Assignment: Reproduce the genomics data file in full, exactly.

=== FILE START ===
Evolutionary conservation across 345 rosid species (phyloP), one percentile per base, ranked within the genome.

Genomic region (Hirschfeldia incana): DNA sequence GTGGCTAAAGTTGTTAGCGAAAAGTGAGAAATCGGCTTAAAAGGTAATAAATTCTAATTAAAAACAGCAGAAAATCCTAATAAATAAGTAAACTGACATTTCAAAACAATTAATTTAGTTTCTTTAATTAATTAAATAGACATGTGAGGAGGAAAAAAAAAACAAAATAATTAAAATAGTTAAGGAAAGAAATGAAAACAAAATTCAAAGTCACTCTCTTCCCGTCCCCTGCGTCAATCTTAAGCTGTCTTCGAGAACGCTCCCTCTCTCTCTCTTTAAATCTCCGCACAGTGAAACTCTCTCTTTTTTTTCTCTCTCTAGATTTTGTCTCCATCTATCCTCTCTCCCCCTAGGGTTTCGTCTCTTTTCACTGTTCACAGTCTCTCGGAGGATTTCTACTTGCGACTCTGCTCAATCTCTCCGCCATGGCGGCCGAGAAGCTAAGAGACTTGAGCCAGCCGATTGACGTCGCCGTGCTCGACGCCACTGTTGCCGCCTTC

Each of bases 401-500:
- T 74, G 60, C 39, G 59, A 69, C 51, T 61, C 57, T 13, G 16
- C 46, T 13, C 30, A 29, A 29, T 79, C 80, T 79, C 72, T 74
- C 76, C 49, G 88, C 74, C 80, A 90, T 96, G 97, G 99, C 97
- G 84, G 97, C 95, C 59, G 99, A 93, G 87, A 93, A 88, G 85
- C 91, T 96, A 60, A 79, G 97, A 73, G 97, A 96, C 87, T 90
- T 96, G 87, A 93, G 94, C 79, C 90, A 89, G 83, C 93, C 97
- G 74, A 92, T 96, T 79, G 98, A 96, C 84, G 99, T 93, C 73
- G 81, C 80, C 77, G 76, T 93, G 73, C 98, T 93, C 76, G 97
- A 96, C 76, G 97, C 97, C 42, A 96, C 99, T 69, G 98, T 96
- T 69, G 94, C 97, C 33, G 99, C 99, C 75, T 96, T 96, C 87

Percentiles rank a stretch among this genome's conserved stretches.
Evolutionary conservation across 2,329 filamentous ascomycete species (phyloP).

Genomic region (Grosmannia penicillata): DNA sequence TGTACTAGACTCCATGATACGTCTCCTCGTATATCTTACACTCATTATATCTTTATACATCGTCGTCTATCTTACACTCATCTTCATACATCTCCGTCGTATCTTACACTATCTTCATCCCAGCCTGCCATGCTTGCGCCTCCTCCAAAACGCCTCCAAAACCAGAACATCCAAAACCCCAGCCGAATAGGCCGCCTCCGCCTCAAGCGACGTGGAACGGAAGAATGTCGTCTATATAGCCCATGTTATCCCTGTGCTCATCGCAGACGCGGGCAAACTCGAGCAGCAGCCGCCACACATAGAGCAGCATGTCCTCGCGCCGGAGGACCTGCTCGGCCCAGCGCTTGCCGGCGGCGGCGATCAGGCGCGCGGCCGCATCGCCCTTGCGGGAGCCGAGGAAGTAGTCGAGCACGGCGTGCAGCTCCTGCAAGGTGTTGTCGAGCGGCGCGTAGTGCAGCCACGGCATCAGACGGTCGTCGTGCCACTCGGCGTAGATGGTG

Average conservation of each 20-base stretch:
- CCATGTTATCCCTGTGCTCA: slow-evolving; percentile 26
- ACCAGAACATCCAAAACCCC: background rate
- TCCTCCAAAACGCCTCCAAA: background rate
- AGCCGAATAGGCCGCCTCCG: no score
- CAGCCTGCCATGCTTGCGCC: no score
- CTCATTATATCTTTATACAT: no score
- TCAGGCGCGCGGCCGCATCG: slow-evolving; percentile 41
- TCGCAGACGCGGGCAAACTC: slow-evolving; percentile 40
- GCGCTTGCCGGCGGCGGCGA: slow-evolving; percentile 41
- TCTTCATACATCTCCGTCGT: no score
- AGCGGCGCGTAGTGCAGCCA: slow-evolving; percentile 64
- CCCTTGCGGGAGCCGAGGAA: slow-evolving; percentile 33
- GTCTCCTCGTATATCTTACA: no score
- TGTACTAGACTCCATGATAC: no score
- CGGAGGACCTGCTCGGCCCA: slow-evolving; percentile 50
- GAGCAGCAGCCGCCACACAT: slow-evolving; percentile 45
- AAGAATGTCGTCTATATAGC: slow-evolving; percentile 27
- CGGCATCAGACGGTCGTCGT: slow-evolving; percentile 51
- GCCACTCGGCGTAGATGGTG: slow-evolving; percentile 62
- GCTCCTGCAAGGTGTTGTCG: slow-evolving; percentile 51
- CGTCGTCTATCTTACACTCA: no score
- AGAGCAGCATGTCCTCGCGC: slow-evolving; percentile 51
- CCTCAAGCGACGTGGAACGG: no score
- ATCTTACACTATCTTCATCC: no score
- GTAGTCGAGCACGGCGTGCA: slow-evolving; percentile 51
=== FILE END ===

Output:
Evolutionary conservation across 345 rosid species (phyloP), one percentile per base, ranked within the genome.

Genomic region (Hirschfeldia incana): DNA sequence GTGGCTAAAGTTGTTAGCGAAAAGTGAGAAATCGGCTTAAAAGGTAATAAATTCTAATTAAAAACAGCAGAAAATCCTAATAAATAAGTAAACTGACATTTCAAAACAATTAATTTAGTTTCTTTAATTAATTAAATAGACATGTGAGGAGGAAAAAAAAAACAAAATAATTAAAATAGTTAAGGAAAGAAATGAAAACAAAATTCAAAGTCACTCTCTTCCCGTCCCCTGCGTCAATCTTAAGCTGTCTTCGAGAACGCTCCCTCTCTCTCTCTTTAAATCTCCGCACAGTGAAACTCTCTCTTTTTTTTCTCTCTCTAGATTTTGTCTCCATCTATCCTCTCTCCCCCTAGGGTTTCGTCTCTTTTCACTGTTCACAGTCTCTCGGAGGATTTCTACTTGCGACTCTGCTCAATCTCTCCGCCATGGCGGCCGAGAAGCTAAGAGACTTGAGCCAGCCGATTGACGTCGCCGTGCTCGACGCCACTGTTGCCGCCTTC

Each of bases 401-500:
- T 74, G 60, C 39, G 59, A 69, C 51, T 61, C 57, T 13, G 16
- C 46, T 13, C 30, A 29, A 29, T 79, C 80, T 79, C 72, T 74
- C 76, C 49, G 88, C 74, C 80, A 90, T 96, G 97, G 99, C 97
- G 84, G 97, C 95, C 59, G 99, A 93, G 87, A 93, A 88, G 85
- C 91, T 96, A 60, A 79, G 97, A 73, G 97, A 96, C 87, T 90
- T 96, G 87, A 93, G 94, C 79, C 90, A 89, G 83, C 93, C 97
- G 74, A 92, T 96, T 79, G 98, A 96, C 84, G 99, T 93, C 73
- G 81, C 80, C 77, G 76, T 93, G 73, C 98, T 93, C 76, G 97
- A 96, C 76, G 97, C 97, C 42, A 96, C 99, T 69, G 98, T 96
- T 69, G 94, C 97, C 33, G 99, C 99, C 75, T 96, T 96, C 87

Percentiles rank a stretch among this genome's conserved stretches.
Evolutionary conservation across 2,329 filamentous ascomycete species (phyloP).

Genomic region (Grosmannia penicillata): DNA sequence TGTACTAGACTCCATGATACGTCTCCTCGTATATCTTACACTCATTATATCTTTATACATCGTCGTCTATCTTACACTCATCTTCATACATCTCCGTCGTATCTTACACTATCTTCATCCCAGCCTGCCATGCTTGCGCCTCCTCCAAAACGCCTCCAAAACCAGAACATCCAAAACCCCAGCCGAATAGGCCGCCTCCGCCTCAAGCGACGTGGAACGGAAGAATGTCGTCTATATAGCCCATGTTATCCCTGTGCTCATCGCAGACGCGGGCAAACTCGAGCAGCAGCCGCCACACATAGAGCAGCATGTCCTCGCGCCGGAGGACCTGCTCGGCCCAGCGCTTGCCGGCGGCGGCGATCAGGCGCGCGGCCGCATCGCCCTTGCGGGAGCCGAGGAAGTAGTCGAGCACGGCGTGCAGCTCCTGCAAGGTGTTGTCGAGCGGCGCGTAGTGCAGCCACGGCATCAGACGGTCGTCGTGCCACTCGGCGTAGATGGTG

Average conservation of each 20-base stretch:
- CCATGTTATCCCTGTGCTCA: slow-evolving; percentile 26
- ACCAGAACATCCAAAACCCC: background rate
- TCCTCCAAAACGCCTCCAAA: background rate
- AGCCGAATAGGCCGCCTCCG: no score
- CAGCCTGCCATGCTTGCGCC: no score
- CTCATTATATCTTTATACAT: no score
- TCAGGCGCGCGGCCGCATCG: slow-evolving; percentile 41
- TCGCAGACGCGGGCAAACTC: slow-evolving; percentile 40
- GCGCTTGCCGGCGGCGGCGA: slow-evolving; percentile 41
- TCTTCATACATCTCCGTCGT: no score
- AGCGGCGCGTAGTGCAGCCA: slow-evolving; percentile 64
- CCCTTGCGGGAGCCGAGGAA: slow-evolving; percentile 33
- GTCTCCTCGTATATCTTACA: no score
- TGTACTAGACTCCATGATAC: no score
- CGGAGGACCTGCTCGGCCCA: slow-evolving; percentile 50
- GAGCAGCAGCCGCCACACAT: slow-evolving; percentile 45
- AAGAATGTCGTCTATATAGC: slow-evolving; percentile 27
- CGGCATCAGACGGTCGTCGT: slow-evolving; percentile 51
- GCCACTCGGCGTAGATGGTG: slow-evolving; percentile 62
- GCTCCTGCAAGGTGTTGTCG: slow-evolving; percentile 51
- CGTCGTCTATCTTACACTCA: no score
- AGAGCAGCATGTCCTCGCGC: slow-evolving; percentile 51
- CCTCAAGCGACGTGGAACGG: no score
- ATCTTACACTATCTTCATCC: no score
- GTAGTCGAGCACGGCGTGCA: slow-evolving; percentile 51